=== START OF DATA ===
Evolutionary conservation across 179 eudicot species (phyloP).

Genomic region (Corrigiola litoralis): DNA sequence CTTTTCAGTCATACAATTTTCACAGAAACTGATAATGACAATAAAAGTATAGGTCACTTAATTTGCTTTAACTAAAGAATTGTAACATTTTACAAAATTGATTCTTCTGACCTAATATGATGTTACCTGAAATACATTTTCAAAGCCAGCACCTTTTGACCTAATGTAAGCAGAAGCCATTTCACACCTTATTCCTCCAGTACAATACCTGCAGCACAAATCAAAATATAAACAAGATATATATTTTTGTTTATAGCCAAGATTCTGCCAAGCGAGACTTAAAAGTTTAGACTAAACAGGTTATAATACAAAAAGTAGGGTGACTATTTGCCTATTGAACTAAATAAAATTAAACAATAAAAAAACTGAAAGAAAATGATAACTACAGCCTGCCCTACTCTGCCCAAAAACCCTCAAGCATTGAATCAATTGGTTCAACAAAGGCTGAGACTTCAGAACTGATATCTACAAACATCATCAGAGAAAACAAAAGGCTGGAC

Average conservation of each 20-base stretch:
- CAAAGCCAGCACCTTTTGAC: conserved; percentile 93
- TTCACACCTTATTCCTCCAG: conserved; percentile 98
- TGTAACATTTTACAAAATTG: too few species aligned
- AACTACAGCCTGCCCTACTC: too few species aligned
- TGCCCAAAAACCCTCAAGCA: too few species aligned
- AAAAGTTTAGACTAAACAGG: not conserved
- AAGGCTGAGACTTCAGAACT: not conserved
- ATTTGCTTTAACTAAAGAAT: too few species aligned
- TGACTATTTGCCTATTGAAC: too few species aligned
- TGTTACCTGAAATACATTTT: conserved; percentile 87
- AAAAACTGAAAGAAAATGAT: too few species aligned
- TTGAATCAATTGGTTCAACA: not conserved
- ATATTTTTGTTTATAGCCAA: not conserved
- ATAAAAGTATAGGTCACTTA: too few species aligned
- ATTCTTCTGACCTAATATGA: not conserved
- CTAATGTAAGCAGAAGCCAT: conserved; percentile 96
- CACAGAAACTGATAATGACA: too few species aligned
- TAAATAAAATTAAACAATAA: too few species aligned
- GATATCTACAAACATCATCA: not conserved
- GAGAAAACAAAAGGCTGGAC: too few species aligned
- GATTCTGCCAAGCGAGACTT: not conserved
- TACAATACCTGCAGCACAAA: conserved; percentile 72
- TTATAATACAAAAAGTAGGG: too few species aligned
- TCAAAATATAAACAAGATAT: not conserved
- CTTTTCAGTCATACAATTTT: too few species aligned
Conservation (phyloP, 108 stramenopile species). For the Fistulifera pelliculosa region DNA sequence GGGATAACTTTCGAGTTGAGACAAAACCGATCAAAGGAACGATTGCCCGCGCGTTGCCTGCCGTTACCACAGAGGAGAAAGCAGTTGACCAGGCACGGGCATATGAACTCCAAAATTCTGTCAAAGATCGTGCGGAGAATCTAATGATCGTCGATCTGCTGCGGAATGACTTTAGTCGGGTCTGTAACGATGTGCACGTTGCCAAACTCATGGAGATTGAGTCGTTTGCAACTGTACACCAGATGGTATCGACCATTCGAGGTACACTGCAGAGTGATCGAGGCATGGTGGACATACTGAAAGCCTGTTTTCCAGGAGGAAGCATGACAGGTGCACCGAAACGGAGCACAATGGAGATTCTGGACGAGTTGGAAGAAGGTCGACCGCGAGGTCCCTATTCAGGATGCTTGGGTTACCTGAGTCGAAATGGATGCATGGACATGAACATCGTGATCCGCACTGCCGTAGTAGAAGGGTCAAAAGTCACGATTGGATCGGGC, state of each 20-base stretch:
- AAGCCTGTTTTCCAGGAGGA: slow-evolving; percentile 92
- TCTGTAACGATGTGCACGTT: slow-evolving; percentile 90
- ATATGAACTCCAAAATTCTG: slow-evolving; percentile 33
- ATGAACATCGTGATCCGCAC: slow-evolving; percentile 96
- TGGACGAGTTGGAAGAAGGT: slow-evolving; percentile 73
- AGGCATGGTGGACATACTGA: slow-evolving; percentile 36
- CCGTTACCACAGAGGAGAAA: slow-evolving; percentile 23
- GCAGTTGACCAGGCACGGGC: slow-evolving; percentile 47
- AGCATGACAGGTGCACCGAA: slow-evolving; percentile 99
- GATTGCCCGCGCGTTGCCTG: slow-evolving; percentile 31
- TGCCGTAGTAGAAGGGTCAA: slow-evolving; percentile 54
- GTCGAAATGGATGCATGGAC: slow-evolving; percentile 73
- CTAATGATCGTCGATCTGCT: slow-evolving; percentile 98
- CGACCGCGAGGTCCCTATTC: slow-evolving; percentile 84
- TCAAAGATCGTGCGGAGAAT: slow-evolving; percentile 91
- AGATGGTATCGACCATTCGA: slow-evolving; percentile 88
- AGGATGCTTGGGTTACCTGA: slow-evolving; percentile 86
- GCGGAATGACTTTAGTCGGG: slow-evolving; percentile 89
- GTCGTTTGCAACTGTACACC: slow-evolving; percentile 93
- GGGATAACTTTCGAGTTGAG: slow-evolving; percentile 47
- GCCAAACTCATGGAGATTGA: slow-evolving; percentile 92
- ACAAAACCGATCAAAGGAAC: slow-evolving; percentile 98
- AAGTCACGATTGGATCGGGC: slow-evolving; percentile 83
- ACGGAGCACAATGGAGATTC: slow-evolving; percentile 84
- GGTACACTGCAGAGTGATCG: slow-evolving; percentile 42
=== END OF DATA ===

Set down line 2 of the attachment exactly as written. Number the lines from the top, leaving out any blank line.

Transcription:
Genomic region (Corrigiola litoralis): DNA sequence CTTTTCAGTCATACAATTTTCACAGAAACTGATAATGACAATAAAAGTATAGGTCACTTAATTTGCTTTAACTAAAGAATTGTAACATTTTACAAAATTGATTCTTCTGACCTAATATGATGTTACCTGAAATACATTTTCAAAGCCAGCACCTTTTGACCTAATGTAAGCAGAAGCCATTTCACACCTTATTCCTCCAGTACAATACCTGCAGCACAAATCAAAATATAAACAAGATATATATTTTTGTTTATAGCCAAGATTCTGCCAAGCGAGACTTAAAAGTTTAGACTAAACAGGTTATAATACAAAAAGTAGGGTGACTATTTGCCTATTGAACTAAATAAAATTAAACAATAAAAAAACTGAAAGAAAATGATAACTACAGCCTGCCCTACTCTGCCCAAAAACCCTCAAGCATTGAATCAATTGGTTCAACAAAGGCTGAGACTTCAGAACTGATATCTACAAACATCATCAGAGAAAACAAAAGGCTGGAC